can training to failure improve muscle growth

 

is training to failure necessary for muscle growth?


Training to failure is something that’s brought up time and time again when talking about strategies to maximize them muscle gains and strength. After all, going to failure means giving it your best effort, which one would assume would give the best results.

Research suggests training to failure, although can be effective, wasn’t always necessary, especially for large, compound exercises like squats and deadlifts. But the problem with that was that not much direct research existed then, particularly in the case of muscle gains in resistance trained subjects, like those of you that have been going to the gym for a while. But now, we’ve come across a new training-to-failure study, which, lo and behold, looked directly at muscle hypertrophy in resistance trained men.

If we’re lucky, we’ll leave with a better answer to the question: Will training to failure improve muscle growth?

In this study, 15 resistance trained men were split into two different training groups for 10 weeks training 3 times a week. The first training group utilized a “relative intensity” training protocol, where the amount of weight used was a percentage relative to the maximal load for any given amount of sets and reps. For example, if a subject is estimated to bench press 220 pounds maximally for 3 sets of 10, then during the actual experiment, they will lift a submaximal percentage instead, like 90% of 220, or roughly benching 200 pounds.

This ensures that these subjects do NOT reach muscular failure while maintaining high volume. The second group would then be the group reaching failure. These subjects trained with a load estimated to reach muscular failure in the final set at a certain amount of reps. For example, if the prescribed protocol was to train with an RM zone of 3 sets of 8 to 12 reps, then it was necessary that the load is heavy enough for the subject to FAIL on
the third and final set within that 8 to 12 rep range. If subjects didn’t fail in that range, be it they did less or more reps, the weight is then adjusted for subsequent sessions to ensure that they do. In short, one group didn’t train to failure and another did and both performed a similar amount of total work volume. The observation of this study was in multiple muscle-based outcomes.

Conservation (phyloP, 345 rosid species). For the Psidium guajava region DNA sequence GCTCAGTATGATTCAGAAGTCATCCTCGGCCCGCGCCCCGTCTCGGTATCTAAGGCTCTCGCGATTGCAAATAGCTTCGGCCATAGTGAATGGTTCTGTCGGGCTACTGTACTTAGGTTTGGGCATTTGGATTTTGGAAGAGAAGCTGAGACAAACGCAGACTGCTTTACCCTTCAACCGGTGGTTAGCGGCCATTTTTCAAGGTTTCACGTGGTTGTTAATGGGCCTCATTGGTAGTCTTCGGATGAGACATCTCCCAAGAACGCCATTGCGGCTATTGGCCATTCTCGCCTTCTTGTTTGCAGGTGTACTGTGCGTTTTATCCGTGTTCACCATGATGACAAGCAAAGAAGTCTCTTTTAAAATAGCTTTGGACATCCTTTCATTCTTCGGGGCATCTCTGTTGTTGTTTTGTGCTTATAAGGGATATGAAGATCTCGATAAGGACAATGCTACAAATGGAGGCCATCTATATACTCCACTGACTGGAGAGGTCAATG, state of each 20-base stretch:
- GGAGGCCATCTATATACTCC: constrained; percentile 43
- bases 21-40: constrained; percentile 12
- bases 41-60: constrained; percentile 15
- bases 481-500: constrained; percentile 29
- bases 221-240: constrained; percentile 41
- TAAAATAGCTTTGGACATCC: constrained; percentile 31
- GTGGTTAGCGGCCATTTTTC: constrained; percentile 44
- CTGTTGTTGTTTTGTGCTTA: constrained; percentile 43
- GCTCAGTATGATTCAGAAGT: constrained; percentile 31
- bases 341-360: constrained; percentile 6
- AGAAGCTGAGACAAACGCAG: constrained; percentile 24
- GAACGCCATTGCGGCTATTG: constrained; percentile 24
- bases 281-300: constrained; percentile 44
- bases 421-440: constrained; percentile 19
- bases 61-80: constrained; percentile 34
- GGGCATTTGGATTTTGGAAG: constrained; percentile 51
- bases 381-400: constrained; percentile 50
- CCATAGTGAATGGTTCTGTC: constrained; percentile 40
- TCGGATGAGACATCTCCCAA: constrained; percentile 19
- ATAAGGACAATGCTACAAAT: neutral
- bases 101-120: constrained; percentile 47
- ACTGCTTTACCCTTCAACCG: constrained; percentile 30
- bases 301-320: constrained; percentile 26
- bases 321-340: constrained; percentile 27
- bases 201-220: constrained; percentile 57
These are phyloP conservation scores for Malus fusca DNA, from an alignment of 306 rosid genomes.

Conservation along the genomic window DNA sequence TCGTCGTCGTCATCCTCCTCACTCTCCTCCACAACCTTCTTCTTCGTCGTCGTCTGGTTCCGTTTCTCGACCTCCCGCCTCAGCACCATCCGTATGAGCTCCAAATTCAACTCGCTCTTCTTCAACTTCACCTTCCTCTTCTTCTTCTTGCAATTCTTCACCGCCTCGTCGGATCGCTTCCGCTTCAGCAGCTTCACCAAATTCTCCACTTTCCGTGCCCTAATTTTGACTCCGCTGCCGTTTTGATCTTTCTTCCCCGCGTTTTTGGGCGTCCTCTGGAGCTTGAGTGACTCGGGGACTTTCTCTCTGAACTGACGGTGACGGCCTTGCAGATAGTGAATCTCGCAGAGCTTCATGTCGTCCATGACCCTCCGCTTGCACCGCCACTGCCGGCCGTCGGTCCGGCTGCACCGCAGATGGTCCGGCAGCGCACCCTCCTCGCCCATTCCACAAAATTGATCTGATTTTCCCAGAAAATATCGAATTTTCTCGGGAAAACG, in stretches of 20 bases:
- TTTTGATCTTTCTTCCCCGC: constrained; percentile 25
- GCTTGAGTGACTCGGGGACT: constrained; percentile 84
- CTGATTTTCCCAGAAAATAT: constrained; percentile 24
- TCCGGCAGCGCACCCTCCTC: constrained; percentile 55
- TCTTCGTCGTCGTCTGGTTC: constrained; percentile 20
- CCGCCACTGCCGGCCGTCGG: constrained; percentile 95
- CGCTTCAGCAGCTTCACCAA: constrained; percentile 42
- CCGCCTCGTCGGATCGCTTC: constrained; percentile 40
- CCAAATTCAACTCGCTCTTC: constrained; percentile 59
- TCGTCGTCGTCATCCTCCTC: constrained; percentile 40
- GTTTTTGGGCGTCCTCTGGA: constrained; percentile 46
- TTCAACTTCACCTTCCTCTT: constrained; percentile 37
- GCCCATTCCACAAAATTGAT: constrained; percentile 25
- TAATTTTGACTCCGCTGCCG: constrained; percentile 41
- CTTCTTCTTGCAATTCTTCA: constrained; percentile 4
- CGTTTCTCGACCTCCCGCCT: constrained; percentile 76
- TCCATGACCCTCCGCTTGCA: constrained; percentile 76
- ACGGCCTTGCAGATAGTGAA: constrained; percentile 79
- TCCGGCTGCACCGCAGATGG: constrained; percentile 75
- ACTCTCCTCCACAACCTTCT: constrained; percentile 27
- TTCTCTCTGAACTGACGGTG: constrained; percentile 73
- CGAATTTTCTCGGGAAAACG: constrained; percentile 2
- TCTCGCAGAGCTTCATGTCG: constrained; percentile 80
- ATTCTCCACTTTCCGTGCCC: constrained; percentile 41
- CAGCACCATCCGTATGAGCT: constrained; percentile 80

The researchers not only looked into general muscle growth, but also changes in specific muscle fibers, type 1 and type 2, muscle thickness, and changes in relevant muscle proteins, like motor. But enough about the study design, which certainly seemed pretty thorough, let’s get onto the results.

For changes in type 1 and type 2 muscle fibers cross-sectional area, the non-failure training group was the only group to reach statistically significant increases in both fiber types. Anatomical cross-sectional area also favored non-failure training, but with statistically significant improvements for both groups in terms of muscle thickness. But on both a whole and single-fiber level, it was very clear that non-failure training led to better hypertrophic adaptations. Now, why is that?

According to the researchers, the difference is, quote, “possibly due to a lack of recovery allowed by virtue of consistently training to failure in the RM group, rather than insufficient stimuli.” They supported the notion of lacking recovery being the issue by referencing past studies demonstrating that failure training can delay neuromuscular performance by up to 24 to 48 hours post-exercise.

In essence, training to failure hurts your recovery. Hurting recovery thus hurts your gains. Now if we piece the findings of this new study together with the findings of the studies in the previous video, then the conclusion honestly doesn’t change much. Training to failure can still be effective in sporadic uses as long as recovery isn’t hindered.

But there are other factors, like volume and intensity that are much more important. As far as the answer specifically to, “will training to failure improve muscle growth and only muscle growth,” It looks like it’s leaning towards… nah, not really. In the end, you’re probably better sticking with less training to failure, more volume, and of course, more recovery.

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